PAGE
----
Extract of an article about transport provisions for new “garden communities” points to a continuing car dependency and debunks claims that new communities’ residents will make only 30 per cent of their journeys by car instead of the 70 per cent of the existing population.

Garden Cities will encourage less car-dependent lifestyles. Really? Pull the other one.

The disappearance of “Garden City principles” from the new draft National Policy Planning Framework does at least seem to have succeeded in provoking more people into wondering whether the currently intended mass of huge developments in the countryside, hitherto masquerading as something unchallengeably beautiful, will really be such a wonderful thing.

The five developments being proposed in North Essex constitute (in combination the NEGC)) are much the largest of all the current proposals in Essex. Like the majority of ‘garden communities’ nationally, every one of these five is actually a scheme (mostly predating the Garden City idea) drawn up by consortia of landowners / developers for their own benefit, the location and size determined wholly by their property boundaries, and not the result of any rational consideration, taking the wider impacts into account, by the councils that have ‘adopted’ them.

But let us turn to the transport aspects. The whole programme has been generated in an atmosphere of panic by a Government department [the Ministry of Housing, Communities & Local Government] not responsible for transport matters, and apparently happy to approve schemes without reference to the already existing transport problems of the areas in question.

In North Essex, as in many other places, there are already major traffic problems caused by car-dependence. Into this already-failing car-based mess the Government wants to impose massive increases in population / car numbers. The technique being used to bridge the chasm between proposals and physical possibilities is, of course, greenwash. We are assured that the new communities’ residents will make only 30 per cent of their journeys by car, instead of the 70 per cent of the existing population. This is despite the fact that the council’s own demographics show that the new developments will, for the first 20-30 years, be inhabited largely by 25-45 year olds with families, i.e. the very people whose lifestyles make them much more car-dependent than the population at large. (North Essex already has a 1990s ‘garden community’, Great Notley near Braintree, which replicates the 70 per cent average, and has just lost its main bus service.)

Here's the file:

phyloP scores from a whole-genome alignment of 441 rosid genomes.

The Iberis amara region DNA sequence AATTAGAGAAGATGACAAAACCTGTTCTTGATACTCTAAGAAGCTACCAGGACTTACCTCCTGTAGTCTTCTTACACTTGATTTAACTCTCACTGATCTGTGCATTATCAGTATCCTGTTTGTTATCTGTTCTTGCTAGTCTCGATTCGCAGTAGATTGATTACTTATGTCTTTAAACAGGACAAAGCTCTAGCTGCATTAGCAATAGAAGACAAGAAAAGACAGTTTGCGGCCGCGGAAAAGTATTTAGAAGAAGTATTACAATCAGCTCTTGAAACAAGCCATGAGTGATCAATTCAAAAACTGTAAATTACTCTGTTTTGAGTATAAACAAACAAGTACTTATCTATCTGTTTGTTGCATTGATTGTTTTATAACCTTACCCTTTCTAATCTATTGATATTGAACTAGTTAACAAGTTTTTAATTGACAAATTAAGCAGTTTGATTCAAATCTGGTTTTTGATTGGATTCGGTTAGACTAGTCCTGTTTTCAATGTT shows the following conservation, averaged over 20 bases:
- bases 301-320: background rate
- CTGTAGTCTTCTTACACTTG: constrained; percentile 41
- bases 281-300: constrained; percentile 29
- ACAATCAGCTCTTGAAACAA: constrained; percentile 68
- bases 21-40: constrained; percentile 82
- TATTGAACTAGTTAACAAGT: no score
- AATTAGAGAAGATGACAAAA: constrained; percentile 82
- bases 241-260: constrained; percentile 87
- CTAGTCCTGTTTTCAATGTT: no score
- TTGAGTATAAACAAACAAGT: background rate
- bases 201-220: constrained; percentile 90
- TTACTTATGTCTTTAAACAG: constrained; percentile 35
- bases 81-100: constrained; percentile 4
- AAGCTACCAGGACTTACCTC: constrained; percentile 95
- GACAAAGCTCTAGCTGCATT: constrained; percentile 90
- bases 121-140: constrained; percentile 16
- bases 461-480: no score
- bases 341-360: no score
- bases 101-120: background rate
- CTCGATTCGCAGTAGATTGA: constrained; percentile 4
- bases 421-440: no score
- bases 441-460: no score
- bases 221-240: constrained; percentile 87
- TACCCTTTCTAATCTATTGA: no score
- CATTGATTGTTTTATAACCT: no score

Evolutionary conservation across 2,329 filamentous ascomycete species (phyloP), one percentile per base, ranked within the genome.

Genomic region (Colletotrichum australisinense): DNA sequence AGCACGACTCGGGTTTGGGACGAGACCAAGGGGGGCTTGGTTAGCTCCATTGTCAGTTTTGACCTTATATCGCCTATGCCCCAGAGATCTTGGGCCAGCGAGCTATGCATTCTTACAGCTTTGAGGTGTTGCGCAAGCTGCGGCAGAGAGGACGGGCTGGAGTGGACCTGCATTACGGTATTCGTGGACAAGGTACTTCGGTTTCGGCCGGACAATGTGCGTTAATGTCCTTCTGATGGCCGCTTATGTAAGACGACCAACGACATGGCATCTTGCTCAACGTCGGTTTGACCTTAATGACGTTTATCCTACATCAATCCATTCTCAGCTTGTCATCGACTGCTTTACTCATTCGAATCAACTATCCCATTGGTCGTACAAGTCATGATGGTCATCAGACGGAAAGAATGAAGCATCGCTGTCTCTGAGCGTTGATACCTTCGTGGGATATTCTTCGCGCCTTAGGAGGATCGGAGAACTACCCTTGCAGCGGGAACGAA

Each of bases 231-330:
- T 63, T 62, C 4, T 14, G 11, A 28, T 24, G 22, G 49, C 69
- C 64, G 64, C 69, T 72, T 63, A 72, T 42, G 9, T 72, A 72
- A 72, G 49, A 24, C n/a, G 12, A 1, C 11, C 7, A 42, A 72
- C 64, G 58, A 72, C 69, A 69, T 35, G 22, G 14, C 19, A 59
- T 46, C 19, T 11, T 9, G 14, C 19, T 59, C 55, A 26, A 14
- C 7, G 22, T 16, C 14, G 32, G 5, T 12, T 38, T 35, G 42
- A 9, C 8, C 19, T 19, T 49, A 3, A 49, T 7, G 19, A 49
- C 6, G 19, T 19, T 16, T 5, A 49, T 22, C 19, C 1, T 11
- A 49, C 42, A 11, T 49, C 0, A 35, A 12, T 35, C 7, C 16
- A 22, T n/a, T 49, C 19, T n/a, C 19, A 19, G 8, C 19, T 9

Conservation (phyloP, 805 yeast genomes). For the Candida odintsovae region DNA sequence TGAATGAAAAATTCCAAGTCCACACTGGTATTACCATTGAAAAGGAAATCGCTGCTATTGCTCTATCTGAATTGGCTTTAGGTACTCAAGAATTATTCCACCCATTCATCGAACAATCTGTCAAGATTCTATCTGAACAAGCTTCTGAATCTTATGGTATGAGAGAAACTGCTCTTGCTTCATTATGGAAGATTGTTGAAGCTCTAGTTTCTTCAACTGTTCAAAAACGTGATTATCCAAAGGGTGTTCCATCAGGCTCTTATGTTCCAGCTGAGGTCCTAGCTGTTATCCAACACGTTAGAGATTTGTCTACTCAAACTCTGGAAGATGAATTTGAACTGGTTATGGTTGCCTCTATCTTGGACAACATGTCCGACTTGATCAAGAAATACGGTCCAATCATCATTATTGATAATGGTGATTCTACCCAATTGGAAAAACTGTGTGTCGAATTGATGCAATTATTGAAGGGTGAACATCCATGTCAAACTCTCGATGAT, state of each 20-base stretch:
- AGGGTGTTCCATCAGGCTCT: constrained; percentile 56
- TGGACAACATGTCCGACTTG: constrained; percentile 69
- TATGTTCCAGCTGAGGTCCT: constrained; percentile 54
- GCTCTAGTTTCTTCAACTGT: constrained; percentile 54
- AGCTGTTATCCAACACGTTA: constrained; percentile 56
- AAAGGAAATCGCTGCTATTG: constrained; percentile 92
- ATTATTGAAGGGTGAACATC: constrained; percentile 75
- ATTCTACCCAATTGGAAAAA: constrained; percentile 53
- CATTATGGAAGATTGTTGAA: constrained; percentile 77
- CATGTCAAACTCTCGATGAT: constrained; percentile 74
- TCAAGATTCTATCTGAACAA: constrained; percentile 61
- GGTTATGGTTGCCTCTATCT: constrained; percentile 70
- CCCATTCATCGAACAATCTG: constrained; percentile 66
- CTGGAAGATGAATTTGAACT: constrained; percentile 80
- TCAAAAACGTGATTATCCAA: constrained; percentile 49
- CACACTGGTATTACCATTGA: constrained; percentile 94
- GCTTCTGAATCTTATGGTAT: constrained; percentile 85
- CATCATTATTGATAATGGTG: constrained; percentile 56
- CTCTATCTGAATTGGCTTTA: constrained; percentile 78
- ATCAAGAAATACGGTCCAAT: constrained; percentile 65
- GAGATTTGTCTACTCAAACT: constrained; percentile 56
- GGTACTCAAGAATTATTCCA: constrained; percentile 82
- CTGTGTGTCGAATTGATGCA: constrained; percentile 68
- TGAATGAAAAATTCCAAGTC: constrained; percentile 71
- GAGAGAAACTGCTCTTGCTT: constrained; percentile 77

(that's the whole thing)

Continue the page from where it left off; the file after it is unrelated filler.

What is very noticeable about most ‘garden communities’ nationally is that the promoters have made sure to locate them next to motorway (or major trunk road) interchanges, and shown little concern to have them anywhere near a rail station.

Of the five in North Essex, only West Tey and North Uttlesford would have a station nearby, and at the former a new station is really required, whilst the latter’s detailed plan would make walking to the station unattractive. The situation demonstrates very clearly what transport choices the developers really expect the residents to be adopting.


BY Peter Kay and first published in the magazine, Local Transport Today. Peter has a longstanding involvement with northeast Essex local transport matters as secretary of theColchester Bus Users Group, and has also been much involved with transport aspects of the new local plans and their ‘garden developments’.